Mortal Kombat (PC, Xbox 360, PlayStation 3 & PlayStation Vita)

Developer(s) – NetherRealm Studios

Publisher(s) – Warner Bros. Interactive Entertainment

Director(s) – Ed Boon, Steven Beran & Alan Villani

Producer(s) – Hans Lo, Adam Urbano & Shaun Himmerick

PEGI – 18


Released in 2011 as an extremely successful revival of the widely acclaimed fighting game series, Mortal Kombat went on to win three gaming awards in the year of its launch and was later re-released with additional content, as well as there is a sequel coming out soon for next-gen consoles. As far as fighting games go, whilst I don’t indulge in them as much as I do in other genres of gaming, this is most definitely one of the best entries in the series and had made me particularly excited about its future.


Graphics – 8/10

Conceptually, a lot of the different stages are re-master versions of previous ones found in many of the classic games; and in my opinion, they’ve never looked better. From a technical standpoint, in particular, the game has a great deal of textural detail, which depending on what stance players may take on graphic violence, can be seen as either impressive or disturbing. The fatalities were made to be more violent than ever before, and in my opinion, is one of the most violent games ever developed behind Abadox.


Gameplay – 7/10

A traditional fighting game, what I was most glad at was the fact that the developers strayed away from the concept of fighting in full 3D environments, and reverted back to 2D stages, but kept the 3D graphics intact. To me, the previous style of fighting from Mortal Kombat 4 to Mortal Kombat Armageddon didn’t work anywhere near as well as the system in the original trilogy, and many other fighting games of the time. But aside from this, there is also a vast range of different ay modes in this game, as well as a plethora of different unlockables aside from what can be downloaded as DLC.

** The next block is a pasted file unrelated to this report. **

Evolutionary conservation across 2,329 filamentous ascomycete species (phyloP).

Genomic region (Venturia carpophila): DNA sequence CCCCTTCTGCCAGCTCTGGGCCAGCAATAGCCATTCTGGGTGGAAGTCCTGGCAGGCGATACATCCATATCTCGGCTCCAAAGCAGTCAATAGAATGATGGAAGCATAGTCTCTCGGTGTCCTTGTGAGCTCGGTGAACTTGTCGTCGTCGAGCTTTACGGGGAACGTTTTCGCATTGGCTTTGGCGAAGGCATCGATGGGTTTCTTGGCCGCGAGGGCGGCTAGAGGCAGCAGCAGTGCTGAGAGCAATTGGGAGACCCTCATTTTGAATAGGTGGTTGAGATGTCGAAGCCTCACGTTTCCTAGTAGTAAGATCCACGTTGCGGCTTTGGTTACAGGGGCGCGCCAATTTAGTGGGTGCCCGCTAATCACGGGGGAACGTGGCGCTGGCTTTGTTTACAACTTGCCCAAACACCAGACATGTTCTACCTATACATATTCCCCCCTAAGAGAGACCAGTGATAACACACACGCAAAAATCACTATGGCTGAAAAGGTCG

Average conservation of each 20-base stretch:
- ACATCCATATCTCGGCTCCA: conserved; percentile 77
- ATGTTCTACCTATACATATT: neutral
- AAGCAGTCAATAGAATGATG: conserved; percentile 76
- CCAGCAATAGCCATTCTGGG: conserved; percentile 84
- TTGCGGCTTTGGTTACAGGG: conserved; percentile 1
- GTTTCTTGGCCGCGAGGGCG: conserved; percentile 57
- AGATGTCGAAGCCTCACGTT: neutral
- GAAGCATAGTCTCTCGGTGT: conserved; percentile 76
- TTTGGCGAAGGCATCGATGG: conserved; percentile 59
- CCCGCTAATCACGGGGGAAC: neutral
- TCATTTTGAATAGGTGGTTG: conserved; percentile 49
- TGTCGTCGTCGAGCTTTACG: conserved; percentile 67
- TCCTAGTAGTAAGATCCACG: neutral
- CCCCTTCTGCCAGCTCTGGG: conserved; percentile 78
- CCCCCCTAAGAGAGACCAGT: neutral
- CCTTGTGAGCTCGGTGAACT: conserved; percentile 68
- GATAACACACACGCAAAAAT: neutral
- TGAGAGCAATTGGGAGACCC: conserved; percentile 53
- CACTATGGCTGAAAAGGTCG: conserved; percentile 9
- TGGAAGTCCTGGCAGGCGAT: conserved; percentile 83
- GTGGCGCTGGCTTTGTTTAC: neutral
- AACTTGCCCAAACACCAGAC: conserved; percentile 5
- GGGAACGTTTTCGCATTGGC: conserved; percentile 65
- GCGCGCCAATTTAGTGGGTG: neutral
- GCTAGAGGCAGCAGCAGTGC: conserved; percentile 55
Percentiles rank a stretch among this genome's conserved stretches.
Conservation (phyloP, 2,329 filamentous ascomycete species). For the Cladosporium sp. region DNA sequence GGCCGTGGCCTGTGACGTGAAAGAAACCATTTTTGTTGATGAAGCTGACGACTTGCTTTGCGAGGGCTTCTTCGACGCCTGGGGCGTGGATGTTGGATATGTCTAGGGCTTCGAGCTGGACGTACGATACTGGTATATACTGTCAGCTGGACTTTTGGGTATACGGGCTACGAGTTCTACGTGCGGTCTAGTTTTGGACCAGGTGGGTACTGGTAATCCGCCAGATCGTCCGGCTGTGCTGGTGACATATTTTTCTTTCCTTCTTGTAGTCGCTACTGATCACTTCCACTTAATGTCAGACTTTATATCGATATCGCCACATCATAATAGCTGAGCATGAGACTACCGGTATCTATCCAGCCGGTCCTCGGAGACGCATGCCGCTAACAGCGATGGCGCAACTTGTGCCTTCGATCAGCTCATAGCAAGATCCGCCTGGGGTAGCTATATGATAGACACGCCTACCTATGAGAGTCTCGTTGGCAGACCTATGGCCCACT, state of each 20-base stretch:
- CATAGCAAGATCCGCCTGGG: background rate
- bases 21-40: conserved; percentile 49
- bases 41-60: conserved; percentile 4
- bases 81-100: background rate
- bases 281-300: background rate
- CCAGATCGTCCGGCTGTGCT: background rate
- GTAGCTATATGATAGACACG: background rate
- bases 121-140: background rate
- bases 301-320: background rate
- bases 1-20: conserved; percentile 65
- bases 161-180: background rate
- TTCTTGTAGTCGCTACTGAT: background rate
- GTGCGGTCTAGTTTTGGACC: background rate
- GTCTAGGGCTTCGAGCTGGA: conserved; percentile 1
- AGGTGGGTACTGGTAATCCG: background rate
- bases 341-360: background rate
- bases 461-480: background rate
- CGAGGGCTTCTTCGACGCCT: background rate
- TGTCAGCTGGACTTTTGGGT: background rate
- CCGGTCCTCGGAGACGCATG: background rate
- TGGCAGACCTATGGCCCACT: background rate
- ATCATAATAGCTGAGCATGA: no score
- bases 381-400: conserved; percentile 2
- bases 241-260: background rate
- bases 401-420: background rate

Controls –10/10

Aside from the developers reverting back to the layout of a traditional fighting game, the control scheme works extremely well, since not only does it work well to re-immerse long-time fans of the series, but it also works well for newcomers in the form of the practice mode and move lists. I also like how much time is given to players to perform fatalities, since personally, I’ve never been able to execute one in any of the three original games.


Lifespan – N/A (10/10)

Though fighting games have an infinite lifespan by default, there’s still a great deal present in this game than many others of its kind to keep players immersed in many different ways. Not only is there a story mode, and the added bonus of using points earned in battle to acquire things such as alternative costumes and conceptual art, but there is also an online multiplayer mode, that can become quite addictive. The developers are working to enhance this aspect for the next game, but it’s still extremely satisfying in this case too.


Storyline – 7/10

The overall story arc of this game is also handled in an extremely unique way for a fighting game. It acts as a revival to the series, and at the same time re-tells the events of the first three games, whilst simultaneously carrying on the story from where it left off after the latest game to have come before it; Mortal Kombat Armageddon. The basic premise is that fighters from all the different realms of the universe convene to compete in the Mortal Kombat tournament. But there does end up being a lot of twists and turns before the end.


Originality – 6/10

In terms of uniqueness, this game does have a fair bit of originality about it, in the structure of its story, and how the incentive is earned whilst playing through it. But to an extent, the developers had to keep things as simple as possible in order to revive the series, which beforehand, has been losing commercial momentum. I suspect the developers are saving more unique aspects of the series for the next game, Mortal Kombat X, judging by what I’ve seen so far, since new policies are being explored within the online multiplayer facility, and it also looks as if the developers are branching out more from a conceptual standpoint, in a similar fashion to how they did it with Mortal Kombat III.




In summation, Mortal Kombat is an exceptional fighting game, and I would recommend it to veteran fans that may not have tried it, as well as newcomers. The next game looks to be even better, but this title still serves as an ideal starting point to anyone curious about the series.



8/10 (Very Good)

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